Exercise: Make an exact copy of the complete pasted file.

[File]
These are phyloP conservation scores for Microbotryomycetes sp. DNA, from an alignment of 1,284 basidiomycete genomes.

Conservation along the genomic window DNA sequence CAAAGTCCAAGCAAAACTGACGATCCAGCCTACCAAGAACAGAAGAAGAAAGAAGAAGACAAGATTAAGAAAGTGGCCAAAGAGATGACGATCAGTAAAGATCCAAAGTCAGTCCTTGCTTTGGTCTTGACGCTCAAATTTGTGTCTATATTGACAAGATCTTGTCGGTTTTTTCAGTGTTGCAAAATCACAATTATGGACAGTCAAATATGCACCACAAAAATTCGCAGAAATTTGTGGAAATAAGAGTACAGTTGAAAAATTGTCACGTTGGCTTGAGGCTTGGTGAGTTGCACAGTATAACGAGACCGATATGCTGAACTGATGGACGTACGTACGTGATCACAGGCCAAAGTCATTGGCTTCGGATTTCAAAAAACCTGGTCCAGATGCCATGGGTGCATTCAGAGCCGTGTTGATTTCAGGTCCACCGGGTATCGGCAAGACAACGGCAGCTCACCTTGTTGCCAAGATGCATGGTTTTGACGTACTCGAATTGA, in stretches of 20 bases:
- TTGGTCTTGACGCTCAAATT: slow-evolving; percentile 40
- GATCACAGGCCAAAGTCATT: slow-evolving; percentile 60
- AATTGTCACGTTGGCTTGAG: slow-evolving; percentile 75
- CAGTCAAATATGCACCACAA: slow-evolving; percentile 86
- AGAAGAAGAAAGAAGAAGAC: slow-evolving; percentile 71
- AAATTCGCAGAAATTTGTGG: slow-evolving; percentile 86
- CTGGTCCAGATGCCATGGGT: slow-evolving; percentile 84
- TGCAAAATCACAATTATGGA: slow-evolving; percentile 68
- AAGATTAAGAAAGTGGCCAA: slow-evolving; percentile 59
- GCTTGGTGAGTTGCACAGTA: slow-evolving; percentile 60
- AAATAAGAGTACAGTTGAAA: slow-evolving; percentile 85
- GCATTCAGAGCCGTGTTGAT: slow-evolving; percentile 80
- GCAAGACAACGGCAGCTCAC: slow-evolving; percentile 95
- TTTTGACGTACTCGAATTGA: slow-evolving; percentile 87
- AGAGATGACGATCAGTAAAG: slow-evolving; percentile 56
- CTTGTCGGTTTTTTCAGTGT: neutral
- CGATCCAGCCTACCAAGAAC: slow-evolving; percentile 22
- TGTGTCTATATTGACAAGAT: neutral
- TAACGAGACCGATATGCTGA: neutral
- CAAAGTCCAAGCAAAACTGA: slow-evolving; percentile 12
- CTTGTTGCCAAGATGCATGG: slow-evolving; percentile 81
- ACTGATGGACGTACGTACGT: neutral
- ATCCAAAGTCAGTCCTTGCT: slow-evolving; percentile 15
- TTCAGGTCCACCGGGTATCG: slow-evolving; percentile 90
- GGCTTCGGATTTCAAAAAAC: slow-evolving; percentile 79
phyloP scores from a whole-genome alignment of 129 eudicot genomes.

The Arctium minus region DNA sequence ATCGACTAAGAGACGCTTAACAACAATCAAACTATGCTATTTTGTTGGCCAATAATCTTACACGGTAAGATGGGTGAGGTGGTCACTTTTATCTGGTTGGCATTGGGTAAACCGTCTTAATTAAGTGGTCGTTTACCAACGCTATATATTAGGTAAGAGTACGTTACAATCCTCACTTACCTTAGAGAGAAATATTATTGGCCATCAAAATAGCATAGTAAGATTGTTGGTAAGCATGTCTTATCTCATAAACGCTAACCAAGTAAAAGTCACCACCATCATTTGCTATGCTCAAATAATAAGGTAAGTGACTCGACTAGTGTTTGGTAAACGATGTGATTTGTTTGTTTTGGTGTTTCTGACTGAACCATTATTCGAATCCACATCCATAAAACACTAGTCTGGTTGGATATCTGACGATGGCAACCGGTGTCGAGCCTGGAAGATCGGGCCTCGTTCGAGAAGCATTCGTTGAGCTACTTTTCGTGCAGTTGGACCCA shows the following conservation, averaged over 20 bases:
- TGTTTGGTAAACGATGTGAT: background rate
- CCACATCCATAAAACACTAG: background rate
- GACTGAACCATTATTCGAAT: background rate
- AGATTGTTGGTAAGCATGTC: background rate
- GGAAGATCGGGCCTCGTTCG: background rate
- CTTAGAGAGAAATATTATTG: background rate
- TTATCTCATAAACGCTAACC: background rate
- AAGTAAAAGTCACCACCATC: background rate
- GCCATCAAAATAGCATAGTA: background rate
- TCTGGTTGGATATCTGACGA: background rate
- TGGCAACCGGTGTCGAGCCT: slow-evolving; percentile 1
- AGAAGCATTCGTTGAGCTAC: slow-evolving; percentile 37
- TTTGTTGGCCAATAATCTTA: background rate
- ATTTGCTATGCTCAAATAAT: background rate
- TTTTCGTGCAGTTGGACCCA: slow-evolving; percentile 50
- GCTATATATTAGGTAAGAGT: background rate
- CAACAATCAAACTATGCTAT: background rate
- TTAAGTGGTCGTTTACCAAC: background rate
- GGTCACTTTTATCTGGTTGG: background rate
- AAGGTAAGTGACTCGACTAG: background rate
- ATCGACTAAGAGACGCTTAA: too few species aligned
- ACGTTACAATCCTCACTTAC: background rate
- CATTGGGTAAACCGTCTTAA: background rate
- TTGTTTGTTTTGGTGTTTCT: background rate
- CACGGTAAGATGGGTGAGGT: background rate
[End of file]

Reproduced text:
These are phyloP conservation scores for Microbotryomycetes sp. DNA, from an alignment of 1,284 basidiomycete genomes.

Conservation along the genomic window DNA sequence CAAAGTCCAAGCAAAACTGACGATCCAGCCTACCAAGAACAGAAGAAGAAAGAAGAAGACAAGATTAAGAAAGTGGCCAAAGAGATGACGATCAGTAAAGATCCAAAGTCAGTCCTTGCTTTGGTCTTGACGCTCAAATTTGTGTCTATATTGACAAGATCTTGTCGGTTTTTTCAGTGTTGCAAAATCACAATTATGGACAGTCAAATATGCACCACAAAAATTCGCAGAAATTTGTGGAAATAAGAGTACAGTTGAAAAATTGTCACGTTGGCTTGAGGCTTGGTGAGTTGCACAGTATAACGAGACCGATATGCTGAACTGATGGACGTACGTACGTGATCACAGGCCAAAGTCATTGGCTTCGGATTTCAAAAAACCTGGTCCAGATGCCATGGGTGCATTCAGAGCCGTGTTGATTTCAGGTCCACCGGGTATCGGCAAGACAACGGCAGCTCACCTTGTTGCCAAGATGCATGGTTTTGACGTACTCGAATTGA, in stretches of 20 bases:
- TTGGTCTTGACGCTCAAATT: slow-evolving; percentile 40
- GATCACAGGCCAAAGTCATT: slow-evolving; percentile 60
- AATTGTCACGTTGGCTTGAG: slow-evolving; percentile 75
- CAGTCAAATATGCACCACAA: slow-evolving; percentile 86
- AGAAGAAGAAAGAAGAAGAC: slow-evolving; percentile 71
- AAATTCGCAGAAATTTGTGG: slow-evolving; percentile 86
- CTGGTCCAGATGCCATGGGT: slow-evolving; percentile 84
- TGCAAAATCACAATTATGGA: slow-evolving; percentile 68
- AAGATTAAGAAAGTGGCCAA: slow-evolving; percentile 59
- GCTTGGTGAGTTGCACAGTA: slow-evolving; percentile 60
- AAATAAGAGTACAGTTGAAA: slow-evolving; percentile 85
- GCATTCAGAGCCGTGTTGAT: slow-evolving; percentile 80
- GCAAGACAACGGCAGCTCAC: slow-evolving; percentile 95
- TTTTGACGTACTCGAATTGA: slow-evolving; percentile 87
- AGAGATGACGATCAGTAAAG: slow-evolving; percentile 56
- CTTGTCGGTTTTTTCAGTGT: neutral
- CGATCCAGCCTACCAAGAAC: slow-evolving; percentile 22
- TGTGTCTATATTGACAAGAT: neutral
- TAACGAGACCGATATGCTGA: neutral
- CAAAGTCCAAGCAAAACTGA: slow-evolving; percentile 12
- CTTGTTGCCAAGATGCATGG: slow-evolving; percentile 81
- ACTGATGGACGTACGTACGT: neutral
- ATCCAAAGTCAGTCCTTGCT: slow-evolving; percentile 15
- TTCAGGTCCACCGGGTATCG: slow-evolving; percentile 90
- GGCTTCGGATTTCAAAAAAC: slow-evolving; percentile 79
phyloP scores from a whole-genome alignment of 129 eudicot genomes.

The Arctium minus region DNA sequence ATCGACTAAGAGACGCTTAACAACAATCAAACTATGCTATTTTGTTGGCCAATAATCTTACACGGTAAGATGGGTGAGGTGGTCACTTTTATCTGGTTGGCATTGGGTAAACCGTCTTAATTAAGTGGTCGTTTACCAACGCTATATATTAGGTAAGAGTACGTTACAATCCTCACTTACCTTAGAGAGAAATATTATTGGCCATCAAAATAGCATAGTAAGATTGTTGGTAAGCATGTCTTATCTCATAAACGCTAACCAAGTAAAAGTCACCACCATCATTTGCTATGCTCAAATAATAAGGTAAGTGACTCGACTAGTGTTTGGTAAACGATGTGATTTGTTTGTTTTGGTGTTTCTGACTGAACCATTATTCGAATCCACATCCATAAAACACTAGTCTGGTTGGATATCTGACGATGGCAACCGGTGTCGAGCCTGGAAGATCGGGCCTCGTTCGAGAAGCATTCGTTGAGCTACTTTTCGTGCAGTTGGACCCA shows the following conservation, averaged over 20 bases:
- TGTTTGGTAAACGATGTGAT: background rate
- CCACATCCATAAAACACTAG: background rate
- GACTGAACCATTATTCGAAT: background rate
- AGATTGTTGGTAAGCATGTC: background rate
- GGAAGATCGGGCCTCGTTCG: background rate
- CTTAGAGAGAAATATTATTG: background rate
- TTATCTCATAAACGCTAACC: background rate
- AAGTAAAAGTCACCACCATC: background rate
- GCCATCAAAATAGCATAGTA: background rate
- TCTGGTTGGATATCTGACGA: background rate
- TGGCAACCGGTGTCGAGCCT: slow-evolving; percentile 1
- AGAAGCATTCGTTGAGCTAC: slow-evolving; percentile 37
- TTTGTTGGCCAATAATCTTA: background rate
- ATTTGCTATGCTCAAATAAT: background rate
- TTTTCGTGCAGTTGGACCCA: slow-evolving; percentile 50
- GCTATATATTAGGTAAGAGT: background rate
- CAACAATCAAACTATGCTAT: background rate
- TTAAGTGGTCGTTTACCAAC: background rate
- GGTCACTTTTATCTGGTTGG: background rate
- AAGGTAAGTGACTCGACTAG: background rate
- ATCGACTAAGAGACGCTTAA: too few species aligned
- ACGTTACAATCCTCACTTAC: background rate
- CATTGGGTAAACCGTCTTAA: background rate
- TTGTTTGTTTTGGTGTTTCT: background rate
- CACGGTAAGATGGGTGAGGT: background rate